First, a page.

Many forms of talkback help  build communities, social cohesion and identity formation, according to some recent research.

Following on from my post about the things we need to learn from talk-back radio, I have been contacted by Julie Posetti of the University of Canberra, who with Jacqui Ewart (Griffith Uni) has been researching Australian talkback radio for the past 12 months as part of a federally funded project. You can read about the project here.

The research is based on an examination of 12 stations in four states conducted through discussion groups with callers and listeners as well as interviews with about 30 presenters and producers.: Posetti says the results show that many forms of talkback “defy shock-jockery and its divisive effects.”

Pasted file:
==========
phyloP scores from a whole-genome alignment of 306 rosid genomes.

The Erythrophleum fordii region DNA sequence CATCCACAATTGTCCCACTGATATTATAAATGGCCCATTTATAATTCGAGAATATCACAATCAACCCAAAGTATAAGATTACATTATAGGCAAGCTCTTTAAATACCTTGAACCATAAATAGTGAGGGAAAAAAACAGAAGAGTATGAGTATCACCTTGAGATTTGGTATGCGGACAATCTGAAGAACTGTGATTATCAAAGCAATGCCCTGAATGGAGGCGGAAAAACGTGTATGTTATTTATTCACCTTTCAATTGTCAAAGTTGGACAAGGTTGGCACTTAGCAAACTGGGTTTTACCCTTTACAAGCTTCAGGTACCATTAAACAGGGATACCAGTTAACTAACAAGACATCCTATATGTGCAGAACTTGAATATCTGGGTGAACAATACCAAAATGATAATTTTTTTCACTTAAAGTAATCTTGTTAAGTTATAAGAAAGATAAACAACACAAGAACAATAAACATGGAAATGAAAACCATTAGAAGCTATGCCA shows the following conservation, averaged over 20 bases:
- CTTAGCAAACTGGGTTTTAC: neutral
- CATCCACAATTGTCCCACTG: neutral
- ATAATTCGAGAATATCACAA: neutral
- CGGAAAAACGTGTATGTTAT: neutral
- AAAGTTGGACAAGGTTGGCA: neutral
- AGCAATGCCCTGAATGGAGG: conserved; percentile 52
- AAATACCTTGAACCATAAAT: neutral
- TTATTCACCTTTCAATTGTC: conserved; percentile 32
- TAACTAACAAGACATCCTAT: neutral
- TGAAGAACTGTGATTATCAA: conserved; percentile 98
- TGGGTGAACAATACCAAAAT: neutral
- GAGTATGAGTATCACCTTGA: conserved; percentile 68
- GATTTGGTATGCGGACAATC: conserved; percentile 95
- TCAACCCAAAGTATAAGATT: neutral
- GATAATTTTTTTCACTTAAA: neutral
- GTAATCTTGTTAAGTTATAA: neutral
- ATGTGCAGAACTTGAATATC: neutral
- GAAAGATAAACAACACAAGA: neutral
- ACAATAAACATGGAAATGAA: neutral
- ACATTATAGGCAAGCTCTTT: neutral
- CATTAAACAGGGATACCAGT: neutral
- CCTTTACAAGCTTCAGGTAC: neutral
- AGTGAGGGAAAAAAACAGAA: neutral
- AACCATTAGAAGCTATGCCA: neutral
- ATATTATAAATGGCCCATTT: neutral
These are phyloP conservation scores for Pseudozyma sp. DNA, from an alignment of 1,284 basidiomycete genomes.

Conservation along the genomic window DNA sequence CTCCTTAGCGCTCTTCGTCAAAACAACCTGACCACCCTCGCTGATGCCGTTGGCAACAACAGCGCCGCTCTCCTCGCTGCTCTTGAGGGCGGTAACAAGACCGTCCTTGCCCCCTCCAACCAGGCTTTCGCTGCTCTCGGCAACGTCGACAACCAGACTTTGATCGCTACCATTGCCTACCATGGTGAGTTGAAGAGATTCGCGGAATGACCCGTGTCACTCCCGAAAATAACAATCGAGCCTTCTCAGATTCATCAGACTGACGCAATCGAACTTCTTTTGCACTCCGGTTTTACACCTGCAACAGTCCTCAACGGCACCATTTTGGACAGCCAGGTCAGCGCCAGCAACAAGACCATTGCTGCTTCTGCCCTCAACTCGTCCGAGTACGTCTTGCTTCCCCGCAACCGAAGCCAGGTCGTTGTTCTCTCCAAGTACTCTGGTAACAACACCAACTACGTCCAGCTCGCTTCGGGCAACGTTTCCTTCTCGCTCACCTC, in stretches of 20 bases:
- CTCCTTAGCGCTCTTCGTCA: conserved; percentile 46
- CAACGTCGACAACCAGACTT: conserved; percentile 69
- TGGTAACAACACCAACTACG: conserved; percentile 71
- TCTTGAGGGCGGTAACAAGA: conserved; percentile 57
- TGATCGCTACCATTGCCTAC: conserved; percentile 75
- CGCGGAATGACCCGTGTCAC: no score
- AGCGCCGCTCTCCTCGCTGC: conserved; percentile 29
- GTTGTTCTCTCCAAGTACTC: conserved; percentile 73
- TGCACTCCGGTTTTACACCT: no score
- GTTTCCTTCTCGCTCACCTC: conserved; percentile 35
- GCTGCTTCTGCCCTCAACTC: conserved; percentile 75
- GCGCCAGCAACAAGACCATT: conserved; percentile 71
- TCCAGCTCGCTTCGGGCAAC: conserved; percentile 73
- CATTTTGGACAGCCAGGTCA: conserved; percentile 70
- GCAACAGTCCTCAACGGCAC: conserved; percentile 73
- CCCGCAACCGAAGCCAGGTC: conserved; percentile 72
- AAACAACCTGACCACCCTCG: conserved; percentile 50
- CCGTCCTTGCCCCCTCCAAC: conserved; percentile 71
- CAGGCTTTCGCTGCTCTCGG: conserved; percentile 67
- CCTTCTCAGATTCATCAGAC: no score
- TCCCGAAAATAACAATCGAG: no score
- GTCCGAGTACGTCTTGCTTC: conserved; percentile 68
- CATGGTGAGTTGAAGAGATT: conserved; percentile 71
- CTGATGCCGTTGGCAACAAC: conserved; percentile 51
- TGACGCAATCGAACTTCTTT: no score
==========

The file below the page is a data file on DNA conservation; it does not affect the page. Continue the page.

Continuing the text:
The positive shows include talk back on ABS, SBS and community stations, but also commercial shows led by journalism-oriented presenters, she says.

“We’ve also identified the role of talkback as the original form of Citizen Journalism and web 2.0 social media (Facebook and Twitter with voice!) and its capacity to build new, younger audiences through engagement with blogging, online social networking and other tech., spelling a future for radio.”

The research is in the process of being published. You can hear what Posetti told Radio National’s Media Report and SBS here and here.

Posetti says:

“By way of aside, the trigger for this research was the role of talkback in the Cronulla Riots and its place in a culturally diverse society. But when we referenced research on Alan Jones’ role in this context, Department of Immigration bureaucrats connected with the project attempted to ‘censor’ our work Further evidence of the enduring power of Jones and the political significance of talkback, perhaps. But, as our research indicates, he may be a talkback dinosaur and the future of talkback is rich in potential.”

She promises to keep us informed.

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